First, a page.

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Creativity is a Decision

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Creativity is a Decision Keys to Developing Creativity in Children and Adults Teaching for Creative Thinking CREATE (a poem, sculpture, a new game) DESIGN (a new ... – PowerPoint PPT presentation

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Title: Creativity is a Decision


1
Creativity is a Decision
  • Keys to Developing Creativity in
  • Children and Adults

2
Robert J. Sternberg
  • Provost and Senior Vice President
  • Oklahoma State University
  • Collaborators
  • Todd Lubart
  • Elena Grigorenko
  • Linda Jarvin
  • Linda OHara
  • Wendy Williams
  • James Kaufman
  • Jean Pretz
  • Janet Davidson
  • Other Members of the PACE Center at Yale Tufts

3
Main Message
  • Creativity is a decision!

4
Goals
  • To show that creativity is, in large part, a
    decision.
  • To review the most recent research findings
    regarding creativity and its development.
  • To show how to apply these ideas in educational
    settings.

5
What is Creativity?
  • Production of an idea or product that is
  • Novel
  • Good or useful in some way
  • Task appropriate

6
Does Creativity Really Matter?
7
The Costs of Lack of Creativity
  • The Big Three vs Honda
  • CDC (Control Data Corporation) vs IBM
  • Eastern Airlines vs United Airlines

8
When People Lack Creative Vision
  • "This 'telephone' has too many shortcomings to be
    seriously considered as a means of communication.
    The device is inherently of no value to us." --
    Western Union internal memo, 1876.
  • While theoretically and technically television
    may be feasible, commercially and financially it
    is an impossibility." -- Lee DeForest, inventor.

9
When People Lack Creative Vision
  • We don't like their sound, and guitar music is on
    the way out." -- Decca Recording Co. rejecting
    the Beatles, 1962.
  • "Stocks have reached what looks like a
    permanently high plateau." -- Irving Fisher,
    Professor of Economics, Yale University, 1929.

10
Main Ideas
11
Main Ideas
  • Creativity is in large part a decisionto defy
    the crowd.

12
Main Ideas
  • Creative people seek to defy the crowd by
    disposition, they create their own opposition
  • Many reactions to famous ideas, when these ideas
    were first disseminated, were very negative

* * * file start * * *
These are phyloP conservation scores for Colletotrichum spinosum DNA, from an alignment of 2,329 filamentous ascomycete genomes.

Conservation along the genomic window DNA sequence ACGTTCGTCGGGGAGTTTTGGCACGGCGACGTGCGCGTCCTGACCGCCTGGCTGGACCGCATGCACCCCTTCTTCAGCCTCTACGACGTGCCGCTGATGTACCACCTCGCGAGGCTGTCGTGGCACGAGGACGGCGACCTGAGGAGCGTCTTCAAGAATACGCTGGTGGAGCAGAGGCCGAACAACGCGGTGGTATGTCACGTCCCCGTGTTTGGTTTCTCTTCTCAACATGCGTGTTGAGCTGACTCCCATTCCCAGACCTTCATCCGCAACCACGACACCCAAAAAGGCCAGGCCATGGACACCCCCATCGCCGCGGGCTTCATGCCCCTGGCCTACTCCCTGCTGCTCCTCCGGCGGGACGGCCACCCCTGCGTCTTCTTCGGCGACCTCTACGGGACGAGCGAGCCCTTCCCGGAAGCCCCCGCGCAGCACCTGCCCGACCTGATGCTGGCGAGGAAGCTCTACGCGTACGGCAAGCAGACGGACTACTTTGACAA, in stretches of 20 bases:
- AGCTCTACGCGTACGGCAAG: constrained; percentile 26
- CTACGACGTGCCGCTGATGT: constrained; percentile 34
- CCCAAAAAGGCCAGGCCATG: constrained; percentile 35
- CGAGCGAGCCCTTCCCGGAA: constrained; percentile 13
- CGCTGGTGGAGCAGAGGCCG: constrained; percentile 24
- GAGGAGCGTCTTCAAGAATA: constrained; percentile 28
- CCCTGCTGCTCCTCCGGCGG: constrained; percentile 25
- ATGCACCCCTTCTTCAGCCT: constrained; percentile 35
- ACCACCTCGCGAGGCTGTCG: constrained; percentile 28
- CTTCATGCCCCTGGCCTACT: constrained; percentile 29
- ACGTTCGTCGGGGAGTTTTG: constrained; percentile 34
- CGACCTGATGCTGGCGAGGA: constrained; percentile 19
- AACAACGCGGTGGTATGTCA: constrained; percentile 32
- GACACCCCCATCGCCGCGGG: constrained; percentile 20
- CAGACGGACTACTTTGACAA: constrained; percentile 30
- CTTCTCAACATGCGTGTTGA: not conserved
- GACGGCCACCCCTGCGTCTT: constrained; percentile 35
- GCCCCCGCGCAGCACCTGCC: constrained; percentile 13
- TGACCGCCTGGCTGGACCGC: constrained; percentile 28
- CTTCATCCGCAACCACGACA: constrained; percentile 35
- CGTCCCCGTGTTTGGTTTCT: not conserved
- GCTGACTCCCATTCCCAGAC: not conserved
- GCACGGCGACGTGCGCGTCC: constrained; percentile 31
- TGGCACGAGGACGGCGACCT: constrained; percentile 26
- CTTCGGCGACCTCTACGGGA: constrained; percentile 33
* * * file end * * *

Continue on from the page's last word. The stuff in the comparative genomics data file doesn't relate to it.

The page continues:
• Creativity can be developed

13
Examples of Rotten Reviews
  • This Side of Paradise (Fitzgerald, 1920) It
    seems to us in short that this story does not
    culminate in anything.
  • The Diary of Anne Frank (Frank, 1952) The girl
    doesnthave a special perception or feeling
    which would lift that book beyond the curiosity
    level.

14
Examples of Rotten Reviews
  • Catch 22 (Heller, 1961) I havent the foggiest
    idea about what the man is trying to sayThis
    constitutes a continual and unmitigated bore.
  • Lady Chatterleys Lover (Lawrence, 1928) For
    your own good do not publish this book.

15
Examples of Rotten Reviews
  • The Spy Who Came in from the Cold (LeCarre,
    1963) Youre welcome to LeCarrehe hasnt got
    any future.
  • Atlas Shrugged (Rand, 1957) I regret to say
    that the book is unsaleable and unpublishable.

16
Examples of Rotten Reviews
  • The art of Edvard Munch, Roy Lichtenstein
  • The science of Copernicus, Galileo
  • Athletics Ski-jumping

17
Main Ideas
  • Creative people buy low and sell high in the
    world of ideas.
  • Creative people are value investors in the
    realm of ideas very few people want to buy low
    and sell high, whether novices or experts
  • Forbes study

18
Why it is Hard to be Creative
  • External pressure
  • Internal pressure

19
Main Ideas
  • There are 13 key or micro-decisions behind the
    macro-decision to be creative.

20
Key Decisions
  • To redefine problems
  • Example Automobile executive

21
Key Decisions
  • To analyze creative solutions to problems
  • Example The hapless student

22
Key Decisions
  • To sell solutions
  • Example A talk at a testing company

23
Key Decisions
  • To realize that intelligence and knowledge both
    help and hurt creativity
  • Example A trip to the zoo

24
Key Decisions
  • To take sensible risks
  • Example Showdown at tenure time

25
Key Decisions
  • To overcome obstacles
  • Example The ill-fated IQ test

26
Key Decisions
  • To find what one loves to do
  • Example Playing the trumpet

27
Key Decisions
  • To continue to grow
  • Example Talk when I was in graduate school

28
Key Decisions
  • To believe in oneself
  • Example Dean Koontz

29
Key Decisions
  • To tolerate ambiguity
  • Example Discovery of the structure of DNA

30
Key Decisions
  • To take oneself and ones ideas somewhat lightly
    and to have a sense of humor
  • Example The ill-fated colloquium in Pittsburgh

31
Key Decisions
  • To seek an environment that encourages and
    rewards creativity